It’s the short side of the field where Virginia Tech cornerbacks have made their money. They call it the boundary. When the ball is on either hash, the cornerback will line up in the boundary and cover from there. There’s not much of this in the NFL because the ball is always positioned in the middle of the field, but for the Hokies, it speaks to a cornerback’s quality. In Kyle Fuller’s case, there’s been plenty of speaking prior to the 2014 NFL Draft.
Posted by Alen Dumonjic under Feeling the Draft, The Tape Never Lies on Mar 06, 2014
Posted by Sean Tomlinson under Analysis on Mar 06, 2014
Winter has arrived, and for two of the four teams in the NFC South it came with salary cap fury.
Posted by Sean Tomlinson under 2014 Draft on Mar 05, 2014
As we continue our adventure around the league and a look at the various offseason blueprints, we land in a place where two of the top 10 free agent cornerbacks are currently employed. Or at least they are for, oh, about six days.
Posted by Sean Tomlinson under Analysis on Mar 05, 2014
The offseason is a wild time when dreams are born. They often die shortly thereafter, but it’s the hope and the yearning for better and brighter days that matters most now. Just don’t ask a Miami Dolphins fan how it all ends.
The “offseason” is such a broad term, which by its literal definition I suppose draws a circle around the period between early February and late July when players report to training camp. But we all know there’s only about a month of true down time in there (June?), and between free agency and the draft the rest is spent adding, cutting, and reshaping rosters. Each team has an ideal goal in mind, and specific areas to upgrade, sometimes drastically while quarterbacks are shot into orbit.
And that process started Monday.
Posted by Alen Dumonjic under Feeling the Draft, The Tape Never Lies on Mar 04, 2014
It’s second-and-nine, and Kelvin Benjamin is the second receiver from the sideline in a twins set. He’s facing off coverage from the Florida Gators defense and is given a cushion of more than a half dozen yards. The Seminoles need to pick up meaningful yardage on this play, so they’ve called a flood concept that’ll require Benjamin to run a 12-yard corner or sail route toward the sideline.
At the snap, he stems vertically, going the necessary dozen yards before his left foot hits the ground once more and he turns left, shifting his body at a 45-degree angle towards the sideline. Simultaneously, quarterback Jameis Winston rolls out of the pocket and targets him for the strike downfield. After a long windup that drops the ball near his hip, Winston heaves it over a flat defender’s outstretched arm and straight into Benjamin’s hands. With room to concentrate, Benjamin allows the ball to hit his hands and looks away, never tucking it in his armpit like a receiver’s supposed to do. After some hard steps and juggling, the ball rolls onto the Gainesville grass and Benjamin throws a right handed punch through the air in frustration . . .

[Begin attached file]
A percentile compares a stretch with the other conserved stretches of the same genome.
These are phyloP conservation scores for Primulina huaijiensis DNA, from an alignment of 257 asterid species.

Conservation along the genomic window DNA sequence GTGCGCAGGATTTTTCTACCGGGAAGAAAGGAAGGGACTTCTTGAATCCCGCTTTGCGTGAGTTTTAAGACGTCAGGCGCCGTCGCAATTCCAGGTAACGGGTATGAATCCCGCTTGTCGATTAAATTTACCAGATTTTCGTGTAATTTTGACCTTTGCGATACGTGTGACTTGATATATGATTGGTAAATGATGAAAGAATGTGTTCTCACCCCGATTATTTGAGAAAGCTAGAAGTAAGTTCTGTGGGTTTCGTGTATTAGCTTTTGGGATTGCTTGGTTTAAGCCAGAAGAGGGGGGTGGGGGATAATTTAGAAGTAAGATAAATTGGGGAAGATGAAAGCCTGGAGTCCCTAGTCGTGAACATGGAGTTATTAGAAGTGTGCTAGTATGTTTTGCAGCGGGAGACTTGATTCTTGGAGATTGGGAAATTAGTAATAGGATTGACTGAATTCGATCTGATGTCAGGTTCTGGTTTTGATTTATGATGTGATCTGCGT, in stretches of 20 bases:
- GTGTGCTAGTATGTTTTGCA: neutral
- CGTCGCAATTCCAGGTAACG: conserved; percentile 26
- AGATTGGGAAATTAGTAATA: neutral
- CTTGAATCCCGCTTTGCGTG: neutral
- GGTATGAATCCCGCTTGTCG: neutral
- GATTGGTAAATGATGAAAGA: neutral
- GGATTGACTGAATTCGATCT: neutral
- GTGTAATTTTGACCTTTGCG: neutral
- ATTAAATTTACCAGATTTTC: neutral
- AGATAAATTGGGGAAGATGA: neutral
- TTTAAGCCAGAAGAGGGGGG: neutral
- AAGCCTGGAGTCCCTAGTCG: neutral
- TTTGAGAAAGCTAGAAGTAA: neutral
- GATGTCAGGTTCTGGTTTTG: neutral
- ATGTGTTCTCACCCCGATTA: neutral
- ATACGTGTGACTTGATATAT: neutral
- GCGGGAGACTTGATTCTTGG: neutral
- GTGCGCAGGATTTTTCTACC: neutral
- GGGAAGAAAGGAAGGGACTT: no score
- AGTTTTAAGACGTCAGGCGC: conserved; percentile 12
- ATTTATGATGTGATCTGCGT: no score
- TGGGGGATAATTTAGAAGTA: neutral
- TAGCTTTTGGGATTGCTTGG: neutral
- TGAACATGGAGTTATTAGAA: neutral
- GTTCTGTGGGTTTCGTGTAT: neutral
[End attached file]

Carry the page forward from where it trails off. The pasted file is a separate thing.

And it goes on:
There still seems to be some sticker shock whenever discussion of a quarterback contract begins to percolate around the Internet’s various tubes. Vaguely, the cycle often goes something like this: a gasp or chuckle at the reported pay being sought, further disbelief and poking holes in the quarterback’s game when said number is finalized, and then silence when the sparkling golden arm in question returns to the field and does exactly what he always does: be a boss.
We’re about to jump into that spin cycle with Colin Kaepernick, and as we do it remembering a simple yet fundamental detail is important: quarterbacks get paid like the most important player on a roster because, with maybe a few rare exceptions, they are the most important player on the roster. Once you remember that, and once you remind yourself of the current state of the quarterback market in this pass whacky league, it’ll be easy to understand why a 26-year-old entering his prime is worth every penny of the $18 million-ish he seeks.
Posted by Sean Tomlinson under Free agency on Mar 03, 2014
The franchise tag is a fickle beast from year to year. Two years ago 19 players were tagged, and then in 2013 that number fell to eight.
This year the total fell even further to six tag uses. Prior to the tags just before today’s deadline (more forthcoming), Brian Orakpo was also tagged, and last week Nick Folk, Greg Hardy, and Jimmy Graham were too, with the latter penciled in for months.
But because the NFL isn’t a place where predictability exists, two “transition tags” were used. The value of a transition tag is slightly less than that of a franchise tag, but there’s a key difference: if a player signs elsewhere his now former team gets two first-round picks under the franchise tag, but under the transition tag they only get the right to match, but no compensation.
About that oddness then…